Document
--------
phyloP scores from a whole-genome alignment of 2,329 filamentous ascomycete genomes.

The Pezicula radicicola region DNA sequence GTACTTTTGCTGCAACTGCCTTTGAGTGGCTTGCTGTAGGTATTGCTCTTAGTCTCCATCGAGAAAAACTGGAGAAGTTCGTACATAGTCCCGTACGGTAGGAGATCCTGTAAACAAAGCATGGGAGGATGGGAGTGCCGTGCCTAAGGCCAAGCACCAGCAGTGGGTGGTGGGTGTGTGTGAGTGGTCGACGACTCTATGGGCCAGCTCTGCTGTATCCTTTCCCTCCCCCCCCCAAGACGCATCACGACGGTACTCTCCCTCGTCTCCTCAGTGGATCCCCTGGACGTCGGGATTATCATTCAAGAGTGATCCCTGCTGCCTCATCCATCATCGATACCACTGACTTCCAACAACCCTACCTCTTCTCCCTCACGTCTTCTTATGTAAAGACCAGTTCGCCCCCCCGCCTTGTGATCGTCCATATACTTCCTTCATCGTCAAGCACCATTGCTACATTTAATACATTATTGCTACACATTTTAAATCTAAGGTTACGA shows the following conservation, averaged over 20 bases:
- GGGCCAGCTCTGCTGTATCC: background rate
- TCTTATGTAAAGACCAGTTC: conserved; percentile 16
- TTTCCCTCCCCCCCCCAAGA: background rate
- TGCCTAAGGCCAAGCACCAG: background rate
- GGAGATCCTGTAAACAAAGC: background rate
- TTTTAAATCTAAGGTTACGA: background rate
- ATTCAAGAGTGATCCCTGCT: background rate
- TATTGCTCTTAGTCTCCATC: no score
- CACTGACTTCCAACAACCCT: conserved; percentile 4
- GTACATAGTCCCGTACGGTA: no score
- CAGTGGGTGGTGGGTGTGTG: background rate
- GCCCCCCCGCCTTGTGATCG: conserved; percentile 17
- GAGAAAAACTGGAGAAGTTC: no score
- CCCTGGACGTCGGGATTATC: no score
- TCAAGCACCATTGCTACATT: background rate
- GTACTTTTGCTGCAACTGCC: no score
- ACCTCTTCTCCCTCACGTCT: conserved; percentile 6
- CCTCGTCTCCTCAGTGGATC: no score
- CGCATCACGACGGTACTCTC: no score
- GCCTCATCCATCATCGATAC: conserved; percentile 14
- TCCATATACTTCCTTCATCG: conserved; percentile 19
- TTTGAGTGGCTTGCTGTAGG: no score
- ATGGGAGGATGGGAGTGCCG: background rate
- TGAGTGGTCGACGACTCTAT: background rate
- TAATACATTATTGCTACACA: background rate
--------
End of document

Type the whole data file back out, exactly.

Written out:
phyloP scores from a whole-genome alignment of 2,329 filamentous ascomycete genomes.

The Pezicula radicicola region DNA sequence GTACTTTTGCTGCAACTGCCTTTGAGTGGCTTGCTGTAGGTATTGCTCTTAGTCTCCATCGAGAAAAACTGGAGAAGTTCGTACATAGTCCCGTACGGTAGGAGATCCTGTAAACAAAGCATGGGAGGATGGGAGTGCCGTGCCTAAGGCCAAGCACCAGCAGTGGGTGGTGGGTGTGTGTGAGTGGTCGACGACTCTATGGGCCAGCTCTGCTGTATCCTTTCCCTCCCCCCCCCAAGACGCATCACGACGGTACTCTCCCTCGTCTCCTCAGTGGATCCCCTGGACGTCGGGATTATCATTCAAGAGTGATCCCTGCTGCCTCATCCATCATCGATACCACTGACTTCCAACAACCCTACCTCTTCTCCCTCACGTCTTCTTATGTAAAGACCAGTTCGCCCCCCCGCCTTGTGATCGTCCATATACTTCCTTCATCGTCAAGCACCATTGCTACATTTAATACATTATTGCTACACATTTTAAATCTAAGGTTACGA shows the following conservation, averaged over 20 bases:
- GGGCCAGCTCTGCTGTATCC: background rate
- TCTTATGTAAAGACCAGTTC: conserved; percentile 16
- TTTCCCTCCCCCCCCCAAGA: background rate
- TGCCTAAGGCCAAGCACCAG: background rate
- GGAGATCCTGTAAACAAAGC: background rate
- TTTTAAATCTAAGGTTACGA: background rate
- ATTCAAGAGTGATCCCTGCT: background rate
- TATTGCTCTTAGTCTCCATC: no score
- CACTGACTTCCAACAACCCT: conserved; percentile 4
- GTACATAGTCCCGTACGGTA: no score
- CAGTGGGTGGTGGGTGTGTG: background rate
- GCCCCCCCGCCTTGTGATCG: conserved; percentile 17
- GAGAAAAACTGGAGAAGTTC: no score
- CCCTGGACGTCGGGATTATC: no score
- TCAAGCACCATTGCTACATT: background rate
- GTACTTTTGCTGCAACTGCC: no score
- ACCTCTTCTCCCTCACGTCT: conserved; percentile 6
- CCTCGTCTCCTCAGTGGATC: no score
- CGCATCACGACGGTACTCTC: no score
- GCCTCATCCATCATCGATAC: conserved; percentile 14
- TCCATATACTTCCTTCATCG: conserved; percentile 19
- TTTGAGTGGCTTGCTGTAGG: no score
- ATGGGAGGATGGGAGTGCCG: background rate
- TGAGTGGTCGACGACTCTAT: background rate
- TAATACATTATTGCTACACA: background rate